Acing the Tests: Why Meeting A Pair of Grease Interceptor Standards Proves the Superiority of Trapzilla. 

A grease interceptor is an important investment in your business and the environment. You should be able to count on it to do the job long-term, without risking damage to your community’s wastewater system and your bottom line.  


The tests to meet North American and European grease interceptor standards give you that peace of mind. While big, vault-style concrete grease interceptors have no standards, Trapzilla units have passed both rigorous tests with flying colors.


Each test is different. One is modeled on the way commercial kitchens operate, while the other mimics the continuous flow situations in industrial food manufacturing facilities. A grease interceptor that passes both, as Trapzilla units have done, means one thing. Your grease management concerns are over. Here’s a little more detail on each test. 


The North American Standards


The major testing aspects of the Canadian B481 and ASME A112.14.3 standards came from the Plumbing and Drainage Institute’s Standard G101: Testing and Rating Procedure for Grease Interceptors. The focus is all about performance. A separator unit either passes or fails. 


These standards use a model replicating a commercial kitchen sink filling and emptying into a downstream grease interceptor such as Trapzilla. This is considered a batch-flow testing method.  Two sinks are filled with 150º F to 160º F (66º C to 71º C) water, and one pound of hot animal fat is added to every 5 gallons of water.  


Each fluid batch release is timed, and each standard requires the flow rate to stay at the separator’s rated flow rate or exceed it by 5%. 


After each release, a large holding tank downstream of the test unit is skimmed for any grease the separator failed to capture and retain during testing. Whatever grease is found is weighed and compared against the amount of grease sent to the separator, the results of which determine the test unit’s grease separation efficiency.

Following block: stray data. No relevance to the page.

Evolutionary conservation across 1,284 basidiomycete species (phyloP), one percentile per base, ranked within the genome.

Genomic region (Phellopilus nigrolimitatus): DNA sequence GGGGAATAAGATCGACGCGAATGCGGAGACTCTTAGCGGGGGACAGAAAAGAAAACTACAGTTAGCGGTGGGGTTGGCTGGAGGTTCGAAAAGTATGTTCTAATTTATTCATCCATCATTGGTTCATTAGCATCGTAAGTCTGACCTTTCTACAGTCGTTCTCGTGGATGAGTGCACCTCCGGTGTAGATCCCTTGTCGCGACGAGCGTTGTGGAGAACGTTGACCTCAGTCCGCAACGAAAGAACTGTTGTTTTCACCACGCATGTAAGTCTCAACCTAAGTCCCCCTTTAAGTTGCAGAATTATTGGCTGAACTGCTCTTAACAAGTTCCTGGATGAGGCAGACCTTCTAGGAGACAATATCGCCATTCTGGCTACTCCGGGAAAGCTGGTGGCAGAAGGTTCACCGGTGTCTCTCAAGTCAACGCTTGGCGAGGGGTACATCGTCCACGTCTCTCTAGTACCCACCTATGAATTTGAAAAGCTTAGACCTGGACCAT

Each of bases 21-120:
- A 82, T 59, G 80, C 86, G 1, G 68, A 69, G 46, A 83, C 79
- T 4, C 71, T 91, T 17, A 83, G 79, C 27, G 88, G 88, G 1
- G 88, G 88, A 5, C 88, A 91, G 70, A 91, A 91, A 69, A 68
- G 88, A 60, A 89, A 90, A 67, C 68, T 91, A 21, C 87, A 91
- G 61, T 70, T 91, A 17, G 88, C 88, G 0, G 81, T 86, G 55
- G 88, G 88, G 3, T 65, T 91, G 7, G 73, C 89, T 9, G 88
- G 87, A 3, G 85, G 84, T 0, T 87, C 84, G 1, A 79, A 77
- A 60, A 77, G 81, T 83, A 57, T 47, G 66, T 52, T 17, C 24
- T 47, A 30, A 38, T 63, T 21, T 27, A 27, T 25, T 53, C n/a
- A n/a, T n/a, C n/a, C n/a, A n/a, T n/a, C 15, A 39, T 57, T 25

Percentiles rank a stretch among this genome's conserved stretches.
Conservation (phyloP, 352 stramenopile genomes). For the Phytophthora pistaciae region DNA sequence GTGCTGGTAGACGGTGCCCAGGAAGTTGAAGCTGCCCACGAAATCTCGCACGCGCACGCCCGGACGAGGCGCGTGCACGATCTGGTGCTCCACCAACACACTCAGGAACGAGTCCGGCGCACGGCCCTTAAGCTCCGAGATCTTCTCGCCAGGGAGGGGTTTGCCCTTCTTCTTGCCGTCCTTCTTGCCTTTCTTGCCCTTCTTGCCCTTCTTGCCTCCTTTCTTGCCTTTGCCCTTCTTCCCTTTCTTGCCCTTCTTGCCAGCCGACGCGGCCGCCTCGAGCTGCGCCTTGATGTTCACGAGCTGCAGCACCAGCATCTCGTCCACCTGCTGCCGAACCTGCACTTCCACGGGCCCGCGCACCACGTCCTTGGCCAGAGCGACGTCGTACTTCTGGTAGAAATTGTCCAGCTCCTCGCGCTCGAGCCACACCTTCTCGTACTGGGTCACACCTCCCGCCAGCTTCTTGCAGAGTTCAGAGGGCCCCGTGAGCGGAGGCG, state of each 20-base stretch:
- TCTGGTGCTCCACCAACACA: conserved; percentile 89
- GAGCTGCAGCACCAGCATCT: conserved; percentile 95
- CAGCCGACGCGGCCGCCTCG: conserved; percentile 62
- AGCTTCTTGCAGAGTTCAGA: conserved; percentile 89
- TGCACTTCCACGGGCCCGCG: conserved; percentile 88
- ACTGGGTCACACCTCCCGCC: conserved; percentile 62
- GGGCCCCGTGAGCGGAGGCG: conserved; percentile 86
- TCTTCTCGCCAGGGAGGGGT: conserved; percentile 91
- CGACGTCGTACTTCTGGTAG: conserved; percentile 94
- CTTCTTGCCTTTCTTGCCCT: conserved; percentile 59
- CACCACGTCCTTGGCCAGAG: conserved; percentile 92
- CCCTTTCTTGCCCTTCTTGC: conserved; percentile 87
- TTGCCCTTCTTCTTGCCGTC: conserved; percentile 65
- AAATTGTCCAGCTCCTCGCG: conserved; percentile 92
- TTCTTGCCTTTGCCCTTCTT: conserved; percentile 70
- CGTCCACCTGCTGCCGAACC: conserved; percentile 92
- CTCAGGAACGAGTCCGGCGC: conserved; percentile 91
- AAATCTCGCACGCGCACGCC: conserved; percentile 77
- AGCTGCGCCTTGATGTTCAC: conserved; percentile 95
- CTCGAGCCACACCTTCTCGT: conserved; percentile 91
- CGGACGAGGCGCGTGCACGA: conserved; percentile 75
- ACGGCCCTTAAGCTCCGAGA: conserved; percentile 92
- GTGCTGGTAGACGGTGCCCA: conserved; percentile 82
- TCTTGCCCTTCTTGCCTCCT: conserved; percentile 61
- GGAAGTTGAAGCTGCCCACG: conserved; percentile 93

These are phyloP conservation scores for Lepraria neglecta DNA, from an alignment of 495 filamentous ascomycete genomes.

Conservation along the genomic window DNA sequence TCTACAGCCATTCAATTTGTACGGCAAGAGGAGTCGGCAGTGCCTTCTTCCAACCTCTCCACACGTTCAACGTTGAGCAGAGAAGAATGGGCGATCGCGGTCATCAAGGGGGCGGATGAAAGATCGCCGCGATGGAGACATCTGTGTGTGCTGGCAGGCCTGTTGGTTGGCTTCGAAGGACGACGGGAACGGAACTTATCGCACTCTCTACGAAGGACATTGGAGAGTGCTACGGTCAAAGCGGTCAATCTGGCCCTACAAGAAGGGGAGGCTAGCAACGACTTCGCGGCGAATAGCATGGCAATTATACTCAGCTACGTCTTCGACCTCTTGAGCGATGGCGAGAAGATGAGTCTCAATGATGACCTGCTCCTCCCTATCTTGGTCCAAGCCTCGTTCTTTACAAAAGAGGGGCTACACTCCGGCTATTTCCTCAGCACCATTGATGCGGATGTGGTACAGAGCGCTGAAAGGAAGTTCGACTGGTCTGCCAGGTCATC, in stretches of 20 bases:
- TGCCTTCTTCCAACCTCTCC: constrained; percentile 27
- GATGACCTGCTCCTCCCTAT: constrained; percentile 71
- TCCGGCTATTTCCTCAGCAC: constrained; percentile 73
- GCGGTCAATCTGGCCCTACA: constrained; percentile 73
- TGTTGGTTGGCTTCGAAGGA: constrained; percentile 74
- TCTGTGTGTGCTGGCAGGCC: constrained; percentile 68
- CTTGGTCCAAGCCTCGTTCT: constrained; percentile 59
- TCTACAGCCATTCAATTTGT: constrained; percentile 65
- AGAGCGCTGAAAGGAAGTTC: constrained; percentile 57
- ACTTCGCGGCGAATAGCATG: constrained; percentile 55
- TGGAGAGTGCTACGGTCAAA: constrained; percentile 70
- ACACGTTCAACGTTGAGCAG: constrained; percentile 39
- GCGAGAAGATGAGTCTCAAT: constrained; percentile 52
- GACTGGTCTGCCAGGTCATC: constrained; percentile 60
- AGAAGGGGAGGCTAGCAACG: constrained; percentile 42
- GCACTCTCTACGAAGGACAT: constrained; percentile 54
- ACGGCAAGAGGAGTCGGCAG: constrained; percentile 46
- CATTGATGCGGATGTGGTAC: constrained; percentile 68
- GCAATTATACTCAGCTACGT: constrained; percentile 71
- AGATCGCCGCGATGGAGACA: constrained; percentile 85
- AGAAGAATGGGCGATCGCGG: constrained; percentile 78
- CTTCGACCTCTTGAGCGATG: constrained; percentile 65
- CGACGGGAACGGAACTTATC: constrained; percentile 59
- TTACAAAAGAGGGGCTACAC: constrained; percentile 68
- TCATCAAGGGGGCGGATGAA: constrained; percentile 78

The ASME Standard also has a minimum grease retention performance threshold. For example, a 20 gallons-per-minute grease interceptor must hold at least 40 pounds of retained grease and have at least a cumulative 90% separation efficiency. A test increment with less than 80% efficiency is judged a failing grade and ends the test.



The European Standard


The test for the European separator standard EN 1825 places considerable emphasis on separating oil from a continuous flow. It involves a continuous 20-minute flow of water with diesel fuel oil continuously added at a 5-ml-per-liter-of-water flow rate. The water is not heated. Its temperature is whatever the supplied water source happens to be that day.


Effluent samples are only taken in the last five minutes of the test. Third-party testers take five separate 500-ml samples, starting at minute 15 and spaced one minute apart.  The five effluent samples are then laboratory-tested using infrared spectroscopy or gas chromatography.  No individual sample can have a value higher than 30 mg/l.


Each test puts grease interceptors through simulated conditions much like what happens in the real world, as it should be. Because grease interceptor buyers should know that the grease interceptor they buy can handle anything a commercial kitchen dishes out. 


Many grease interceptors aren’t subject to these tests and can’t offer that assurance. Trapzilla, however, can.